Several members of the USTTA's executive committee had tried to block Cowan's inclusion on the trip, out of concern for the image he would project. But a few hours later he joined 14 others who walked across a railroad bridge and into history as the first noncommunist group of Americans to visit China since Mao and his Red Army seized power in 1949. "The American team could not have been more representative of the U.S. if the State Department had handpicked it," longtime AP China correspondent John Roderick, who accompanied the team, told SI before he passed away in March. "It was what foreigners often thought of Americans: friendly, racially diverse, individualistic, original in thought and action."
From the moment they arrived in the People's Republic, members of the U.S. delegation ate food and more food. They sat through a ballet staged by Mao's wife honoring an all-female Red Army regiment and visited the Great Wall. At one point they discovered the Chinese had no idea that, not two years earlier, man had walked on the moon. Gazing out at peasants in fields from a train, Cowan said to Boggan, "I really believe life is simple. It's all the other people that make it complicated."
The Chinese threw matches to keep things close -- it was their way of honoring "friendship first." When Cowan realized that his victory in front of 18,000 people at Beijing's Capital Stadium was coming gift-wrapped, it was an affront to his idealism. "F--- you," he muttered at his opponent, according to Boggan. "I'd have beat you anyway."
Just before the team left Hong Kong, a newsman had asked Cowan if he wasn't afraid of being brainwashed. In fact, Cowan pursued exactly what he wanted during the eight-day trip. He tried to line up deals to promote Chinese table tennis equipment in the U.S., and he plotted to get a spot on the cover of LIFE. "There was a combination of shrewdness and innocence, like a hippie opportunist," Boggan recalls.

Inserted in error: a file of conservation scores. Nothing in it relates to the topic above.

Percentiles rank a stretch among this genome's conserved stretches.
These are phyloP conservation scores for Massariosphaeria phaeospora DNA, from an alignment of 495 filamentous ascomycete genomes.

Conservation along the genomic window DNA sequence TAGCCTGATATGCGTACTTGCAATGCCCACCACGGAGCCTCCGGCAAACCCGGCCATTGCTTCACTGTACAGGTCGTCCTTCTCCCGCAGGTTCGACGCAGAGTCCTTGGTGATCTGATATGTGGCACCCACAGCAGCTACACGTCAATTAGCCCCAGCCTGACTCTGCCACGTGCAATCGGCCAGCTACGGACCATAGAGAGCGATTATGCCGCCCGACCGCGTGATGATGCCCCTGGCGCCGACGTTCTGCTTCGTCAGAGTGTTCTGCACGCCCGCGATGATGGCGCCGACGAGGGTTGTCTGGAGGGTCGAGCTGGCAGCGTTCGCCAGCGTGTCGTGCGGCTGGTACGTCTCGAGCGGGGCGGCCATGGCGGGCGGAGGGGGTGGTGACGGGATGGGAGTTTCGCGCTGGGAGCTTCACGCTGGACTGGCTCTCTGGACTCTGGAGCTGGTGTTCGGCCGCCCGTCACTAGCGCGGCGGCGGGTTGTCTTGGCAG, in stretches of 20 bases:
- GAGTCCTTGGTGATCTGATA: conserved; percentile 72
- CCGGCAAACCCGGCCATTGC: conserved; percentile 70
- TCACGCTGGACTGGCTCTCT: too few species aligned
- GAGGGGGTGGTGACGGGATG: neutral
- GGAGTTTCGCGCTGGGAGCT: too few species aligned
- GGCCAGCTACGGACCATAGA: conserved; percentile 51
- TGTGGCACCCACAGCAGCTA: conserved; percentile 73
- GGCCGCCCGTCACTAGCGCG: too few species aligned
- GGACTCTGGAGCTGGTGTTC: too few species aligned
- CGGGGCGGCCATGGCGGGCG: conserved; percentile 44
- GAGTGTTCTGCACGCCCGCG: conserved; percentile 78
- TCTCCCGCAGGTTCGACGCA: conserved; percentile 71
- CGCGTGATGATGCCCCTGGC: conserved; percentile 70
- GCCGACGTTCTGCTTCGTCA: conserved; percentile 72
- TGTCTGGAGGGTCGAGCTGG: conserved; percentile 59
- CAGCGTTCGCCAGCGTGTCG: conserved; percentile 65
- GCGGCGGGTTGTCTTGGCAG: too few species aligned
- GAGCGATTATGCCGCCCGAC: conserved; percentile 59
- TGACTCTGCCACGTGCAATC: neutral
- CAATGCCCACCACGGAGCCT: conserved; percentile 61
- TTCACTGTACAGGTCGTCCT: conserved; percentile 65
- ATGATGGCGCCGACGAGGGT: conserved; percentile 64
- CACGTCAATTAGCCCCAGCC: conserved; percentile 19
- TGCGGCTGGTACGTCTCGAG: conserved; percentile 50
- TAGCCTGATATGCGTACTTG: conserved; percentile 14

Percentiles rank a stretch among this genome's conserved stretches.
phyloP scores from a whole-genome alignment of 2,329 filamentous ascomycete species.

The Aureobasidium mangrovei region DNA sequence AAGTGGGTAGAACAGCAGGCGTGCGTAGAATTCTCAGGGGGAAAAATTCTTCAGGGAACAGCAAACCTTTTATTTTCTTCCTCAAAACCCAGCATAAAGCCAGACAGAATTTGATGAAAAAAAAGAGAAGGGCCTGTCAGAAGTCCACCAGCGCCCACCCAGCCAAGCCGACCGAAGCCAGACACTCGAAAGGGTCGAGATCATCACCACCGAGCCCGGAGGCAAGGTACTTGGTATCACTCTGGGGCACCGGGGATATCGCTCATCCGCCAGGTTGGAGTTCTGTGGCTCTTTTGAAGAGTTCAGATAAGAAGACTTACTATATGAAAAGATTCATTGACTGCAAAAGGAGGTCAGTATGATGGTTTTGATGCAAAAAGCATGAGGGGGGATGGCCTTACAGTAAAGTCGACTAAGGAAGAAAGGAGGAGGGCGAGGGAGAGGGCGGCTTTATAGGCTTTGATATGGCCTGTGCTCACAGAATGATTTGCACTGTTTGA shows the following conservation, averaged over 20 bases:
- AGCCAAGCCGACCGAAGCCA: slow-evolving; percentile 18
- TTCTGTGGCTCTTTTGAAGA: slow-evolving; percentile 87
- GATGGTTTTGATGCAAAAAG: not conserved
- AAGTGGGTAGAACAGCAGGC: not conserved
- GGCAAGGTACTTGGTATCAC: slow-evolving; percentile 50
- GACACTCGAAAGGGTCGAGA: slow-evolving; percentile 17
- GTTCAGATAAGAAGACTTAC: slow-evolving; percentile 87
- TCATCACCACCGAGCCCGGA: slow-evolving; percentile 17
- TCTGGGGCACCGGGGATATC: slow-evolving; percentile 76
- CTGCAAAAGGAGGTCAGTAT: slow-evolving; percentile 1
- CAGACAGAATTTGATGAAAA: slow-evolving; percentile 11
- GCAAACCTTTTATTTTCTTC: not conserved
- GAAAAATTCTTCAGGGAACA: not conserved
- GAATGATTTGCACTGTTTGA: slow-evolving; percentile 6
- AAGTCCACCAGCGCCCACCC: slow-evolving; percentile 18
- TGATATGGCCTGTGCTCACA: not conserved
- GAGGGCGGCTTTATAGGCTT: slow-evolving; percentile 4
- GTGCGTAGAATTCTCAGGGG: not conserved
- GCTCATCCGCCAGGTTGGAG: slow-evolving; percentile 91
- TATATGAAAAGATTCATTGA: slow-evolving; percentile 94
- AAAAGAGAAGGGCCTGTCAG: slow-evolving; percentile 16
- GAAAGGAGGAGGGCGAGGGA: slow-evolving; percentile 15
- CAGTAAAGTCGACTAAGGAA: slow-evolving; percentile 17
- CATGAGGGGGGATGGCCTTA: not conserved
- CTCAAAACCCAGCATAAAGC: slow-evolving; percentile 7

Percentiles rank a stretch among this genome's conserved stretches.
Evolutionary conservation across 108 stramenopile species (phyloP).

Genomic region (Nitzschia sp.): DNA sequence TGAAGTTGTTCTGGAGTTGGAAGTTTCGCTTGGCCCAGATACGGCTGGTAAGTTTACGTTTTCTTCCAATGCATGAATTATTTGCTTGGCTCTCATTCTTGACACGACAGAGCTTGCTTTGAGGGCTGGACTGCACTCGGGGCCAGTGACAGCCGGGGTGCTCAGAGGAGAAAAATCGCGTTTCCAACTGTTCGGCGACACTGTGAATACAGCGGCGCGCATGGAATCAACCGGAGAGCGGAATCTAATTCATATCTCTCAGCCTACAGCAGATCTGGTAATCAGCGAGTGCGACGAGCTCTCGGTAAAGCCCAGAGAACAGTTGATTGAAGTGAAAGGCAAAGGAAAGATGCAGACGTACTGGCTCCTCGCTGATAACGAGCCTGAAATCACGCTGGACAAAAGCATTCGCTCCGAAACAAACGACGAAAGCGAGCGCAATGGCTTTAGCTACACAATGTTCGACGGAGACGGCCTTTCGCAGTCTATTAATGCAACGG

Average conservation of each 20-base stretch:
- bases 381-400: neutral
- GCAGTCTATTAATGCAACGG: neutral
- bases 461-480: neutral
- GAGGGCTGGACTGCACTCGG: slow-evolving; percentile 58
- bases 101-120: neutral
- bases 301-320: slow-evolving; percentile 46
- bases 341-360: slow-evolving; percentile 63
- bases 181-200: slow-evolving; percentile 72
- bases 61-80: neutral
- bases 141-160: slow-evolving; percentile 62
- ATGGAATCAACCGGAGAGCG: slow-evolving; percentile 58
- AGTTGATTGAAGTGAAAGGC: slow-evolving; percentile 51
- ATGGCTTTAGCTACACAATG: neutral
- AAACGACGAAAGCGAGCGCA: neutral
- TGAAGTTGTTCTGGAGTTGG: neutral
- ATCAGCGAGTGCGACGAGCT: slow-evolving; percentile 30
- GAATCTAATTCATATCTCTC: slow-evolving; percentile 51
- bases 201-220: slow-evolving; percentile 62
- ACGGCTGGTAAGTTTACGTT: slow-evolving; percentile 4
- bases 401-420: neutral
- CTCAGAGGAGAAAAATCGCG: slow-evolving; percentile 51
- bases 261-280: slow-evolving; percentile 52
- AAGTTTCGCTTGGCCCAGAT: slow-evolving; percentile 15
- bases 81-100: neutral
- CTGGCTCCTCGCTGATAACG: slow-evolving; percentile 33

At one gathering an interpreter blanched when Cowan asked if Mao were dead or alive, and the crowd laughed when he hiked his foot up on a table to tie his shoe. "The Chinese had never seen a person with long hair and hippie ways," says Tannehill. "Thousands of people would surround him in the streets. They loved him but were also a little terrified of him, because China was very straitlaced then. They saw him as an extraterrestrial almost."
The abiding fear of USTTA president Steenhoven was that some gaffe would cause the Chinese to decline the offer of a return visit to the U.S., which Steenhoven was counting on to grow the sport. Jack Howard, Cowan's roommate, was charged with forestalling any international incidents. "Steenhoven said we don't need any clenched fists or stuff like that," recalls Boggan.
There were a few uncomfortable moments at the team's audience with Zhou in the Great Hall of the People when Cowan asked the Chinese premier for his opinion of the "hippie movement" in the U.S. For the record Zhou took Cowan seriously: "Young people ought to try different things. But they should try to find something in common with the great majority -- remember that." And finally: "I wish you progress." The front-page headline in The New York Times, using the spelling of Zhou then prevalent, read CHOU, 73, AND 'TEAM HIPPIE' HIT IT OFF.